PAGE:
There are currently three camera models sold by Nest. Along with Nest Doorbell (battery) and Nest Doorbell (wired), the company offers Nest Cam (outdoor or indoor), Cam with Floodlight, and Cam (indoor, wired). The first two of these devices start at $179.99 and $279.99 respectively. And the main difference is the inclusion of Floodlight support, for the Nest Cam with Floodlight.
But there are also other differences when it comes to Nest Cam (outdoor or indoor) and Cam with Floodlight. Google designed this latest gadget, as its branding suggests, to be wired. As with any projector. And it is constantly fed, accordingly. The Nest Cam, on the other hand, is not powered but uses a battery. Unless hardwired using a 3rd party adapter or accessory.
This also means that with Nest Aware Plus and unless the Nest Cam is receiving constant power, only the Nest Cam with Floodlight can record footage 24/7. Again, that’s unless the Nest Cam (outdoor or indoor) is powered. The wired indoor camera also supports 24/7 recording as it is wired. That’s if it’s linked to an account with a Nest Aware Plus subscription.
In terms of other differences, the wired Nest Cam for indoor use is also not weatherproof. While the price starts at $99.99 for this camera.
Otherwise, each camera is functionally identical. Offering facial recognition and sound recognition for breaking glass or alarms. And offers motion detection with precision detection for movement, people, vehicles and animals.
Each also shoots footage in 1080p HDR with night vision support. Storage of three hours of history as ready-to-use event video clips without subscription. Or up to 60 days with a subscription and up to 10 days of live footage with a Plus subscription.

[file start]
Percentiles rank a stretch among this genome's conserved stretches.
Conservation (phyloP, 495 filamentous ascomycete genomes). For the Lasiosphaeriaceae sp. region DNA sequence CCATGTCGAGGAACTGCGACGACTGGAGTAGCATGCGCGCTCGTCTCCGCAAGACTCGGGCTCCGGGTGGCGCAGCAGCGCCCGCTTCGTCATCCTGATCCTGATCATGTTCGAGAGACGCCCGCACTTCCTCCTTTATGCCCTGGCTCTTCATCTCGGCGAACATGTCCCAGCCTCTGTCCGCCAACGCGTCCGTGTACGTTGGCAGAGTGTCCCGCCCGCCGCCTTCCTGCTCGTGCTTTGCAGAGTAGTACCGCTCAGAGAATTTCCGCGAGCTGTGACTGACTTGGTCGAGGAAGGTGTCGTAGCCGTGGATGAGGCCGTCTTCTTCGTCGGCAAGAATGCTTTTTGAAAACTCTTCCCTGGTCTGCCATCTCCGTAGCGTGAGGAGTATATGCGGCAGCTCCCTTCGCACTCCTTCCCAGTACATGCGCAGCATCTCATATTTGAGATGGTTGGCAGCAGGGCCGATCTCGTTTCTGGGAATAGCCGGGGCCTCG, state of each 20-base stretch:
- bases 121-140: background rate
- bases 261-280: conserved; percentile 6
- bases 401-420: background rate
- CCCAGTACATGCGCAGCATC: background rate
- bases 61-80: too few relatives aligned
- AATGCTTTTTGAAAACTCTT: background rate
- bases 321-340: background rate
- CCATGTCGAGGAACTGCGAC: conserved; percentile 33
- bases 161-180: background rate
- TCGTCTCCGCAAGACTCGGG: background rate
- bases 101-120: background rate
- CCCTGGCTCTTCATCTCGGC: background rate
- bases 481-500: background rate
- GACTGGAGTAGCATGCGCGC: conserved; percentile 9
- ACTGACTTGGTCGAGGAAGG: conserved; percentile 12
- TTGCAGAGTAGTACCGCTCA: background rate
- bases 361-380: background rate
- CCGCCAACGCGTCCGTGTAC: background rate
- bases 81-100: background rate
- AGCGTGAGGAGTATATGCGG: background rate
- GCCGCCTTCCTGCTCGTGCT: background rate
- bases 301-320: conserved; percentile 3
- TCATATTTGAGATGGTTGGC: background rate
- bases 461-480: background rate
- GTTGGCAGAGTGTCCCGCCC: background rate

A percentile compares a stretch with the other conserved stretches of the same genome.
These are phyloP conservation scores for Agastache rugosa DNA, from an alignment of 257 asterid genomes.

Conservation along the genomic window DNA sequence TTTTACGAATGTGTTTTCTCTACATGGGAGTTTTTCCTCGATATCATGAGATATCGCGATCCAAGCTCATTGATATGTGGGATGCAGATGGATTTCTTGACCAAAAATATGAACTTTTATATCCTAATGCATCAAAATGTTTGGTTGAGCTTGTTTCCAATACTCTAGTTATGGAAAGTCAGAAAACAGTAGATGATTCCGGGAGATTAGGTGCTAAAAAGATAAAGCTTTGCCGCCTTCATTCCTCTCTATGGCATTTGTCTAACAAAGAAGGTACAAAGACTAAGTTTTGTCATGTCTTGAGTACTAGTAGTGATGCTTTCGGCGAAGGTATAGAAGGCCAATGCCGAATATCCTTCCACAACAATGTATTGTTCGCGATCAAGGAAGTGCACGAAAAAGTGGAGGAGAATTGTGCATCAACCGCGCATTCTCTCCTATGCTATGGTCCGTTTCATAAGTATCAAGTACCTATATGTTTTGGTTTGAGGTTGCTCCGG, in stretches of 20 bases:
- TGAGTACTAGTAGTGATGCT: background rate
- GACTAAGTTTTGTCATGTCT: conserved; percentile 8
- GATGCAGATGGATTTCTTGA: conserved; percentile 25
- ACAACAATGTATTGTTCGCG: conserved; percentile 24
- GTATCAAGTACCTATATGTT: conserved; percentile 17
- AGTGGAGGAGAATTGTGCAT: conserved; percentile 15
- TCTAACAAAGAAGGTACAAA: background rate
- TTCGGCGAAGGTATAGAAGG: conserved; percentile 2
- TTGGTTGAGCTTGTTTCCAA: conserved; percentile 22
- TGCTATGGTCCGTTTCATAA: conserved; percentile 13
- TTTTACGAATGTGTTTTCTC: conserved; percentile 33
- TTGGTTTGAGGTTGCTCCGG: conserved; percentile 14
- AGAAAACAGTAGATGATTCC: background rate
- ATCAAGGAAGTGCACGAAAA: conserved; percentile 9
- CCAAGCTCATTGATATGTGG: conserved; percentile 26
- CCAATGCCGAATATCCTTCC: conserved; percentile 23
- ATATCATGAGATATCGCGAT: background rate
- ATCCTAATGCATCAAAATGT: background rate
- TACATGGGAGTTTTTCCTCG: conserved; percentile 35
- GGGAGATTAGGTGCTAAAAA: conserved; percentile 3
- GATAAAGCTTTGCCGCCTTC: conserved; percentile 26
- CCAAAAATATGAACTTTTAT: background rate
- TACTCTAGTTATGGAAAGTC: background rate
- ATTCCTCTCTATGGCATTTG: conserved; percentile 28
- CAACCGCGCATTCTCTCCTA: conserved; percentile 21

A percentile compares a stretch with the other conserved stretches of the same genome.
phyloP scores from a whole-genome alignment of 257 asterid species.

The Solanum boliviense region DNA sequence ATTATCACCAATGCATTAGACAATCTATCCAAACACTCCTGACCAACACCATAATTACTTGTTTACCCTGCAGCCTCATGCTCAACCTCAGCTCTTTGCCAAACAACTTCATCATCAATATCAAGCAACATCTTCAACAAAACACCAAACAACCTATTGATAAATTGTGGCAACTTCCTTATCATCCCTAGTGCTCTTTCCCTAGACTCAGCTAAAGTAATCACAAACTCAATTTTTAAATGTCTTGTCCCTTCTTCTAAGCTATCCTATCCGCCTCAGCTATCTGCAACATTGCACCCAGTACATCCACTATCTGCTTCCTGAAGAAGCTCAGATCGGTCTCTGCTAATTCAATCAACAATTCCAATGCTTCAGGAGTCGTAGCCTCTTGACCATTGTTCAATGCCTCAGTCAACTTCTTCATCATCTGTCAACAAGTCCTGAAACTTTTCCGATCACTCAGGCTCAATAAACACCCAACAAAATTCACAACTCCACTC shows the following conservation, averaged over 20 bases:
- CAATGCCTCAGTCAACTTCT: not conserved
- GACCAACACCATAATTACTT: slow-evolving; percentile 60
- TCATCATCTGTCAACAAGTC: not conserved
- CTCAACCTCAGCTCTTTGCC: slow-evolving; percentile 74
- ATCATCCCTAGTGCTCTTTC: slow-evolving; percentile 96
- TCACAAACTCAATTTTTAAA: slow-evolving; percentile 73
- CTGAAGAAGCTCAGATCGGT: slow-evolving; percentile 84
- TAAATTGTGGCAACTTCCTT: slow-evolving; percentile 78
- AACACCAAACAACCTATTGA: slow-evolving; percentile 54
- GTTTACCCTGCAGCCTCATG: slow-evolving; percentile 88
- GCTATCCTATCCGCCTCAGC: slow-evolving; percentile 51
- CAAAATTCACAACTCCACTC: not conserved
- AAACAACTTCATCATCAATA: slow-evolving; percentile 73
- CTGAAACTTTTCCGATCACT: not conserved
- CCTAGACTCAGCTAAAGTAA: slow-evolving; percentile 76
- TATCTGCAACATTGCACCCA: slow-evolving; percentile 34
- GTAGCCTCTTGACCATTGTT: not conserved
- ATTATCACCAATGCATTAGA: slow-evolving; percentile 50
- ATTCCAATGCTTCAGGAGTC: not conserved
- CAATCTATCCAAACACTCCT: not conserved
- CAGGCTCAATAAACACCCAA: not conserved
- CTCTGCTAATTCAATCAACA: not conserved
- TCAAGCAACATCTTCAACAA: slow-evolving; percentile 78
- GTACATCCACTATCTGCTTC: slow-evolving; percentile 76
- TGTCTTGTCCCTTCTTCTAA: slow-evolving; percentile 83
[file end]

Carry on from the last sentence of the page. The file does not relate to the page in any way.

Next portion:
The cameras further offer two-way talk via “talk and listen” and will record up to an hour of footage if they lose WiFi access. But only battery powered cameras will record during a power outage, until they run out of battery.
Finally, the three cameras all shoot with a field of view of 130 – measured diagonally, or 135 degrees for the Nest Cam (indoor, wired), at a 16:9 ratio.
The Nest app isn’t the only way to connect your Nest Cam
Now, among the more interesting aspects of Nest is what’s happened to its app since Google acquired the company. Not least because Google has muddied the waters in terms of How? ‘Or’ What the Nest app is used.
For cameras earlier than the latest battery-powered devices – Nest Cam (battery) and Nest Doorbell (battery) – the Nest app was a requirement. With these two cameras, and probably newer ones in the future, all you need is Google Home. So, in a way, the story of Nest Cam is similar to the story of Nest itself.
The change has undoubtedly made things easier for end users. All Nest cameras integrate with the Google Home ecosystem, but the Nest app requirement makes using them more complicated than necessary. Although the app brings a few features associated with the Nest Aware subscription service, it is not necessary for everything of them. And using two apps is not practical for several obvious reasons.
Also, these features aren’t available for Nest cameras that don’t require the Nest app. So while there is and will be some initial confusion for those who have owned older Nest cameras before, that shouldn’t remain the case in the long run. The latest cameras only requiring the Google Home app – and, in fact, not working through the Nest app at all – eliminate redundancy and potential confusion. With potential implications for the future, if Google continues in this direction with future gadgets.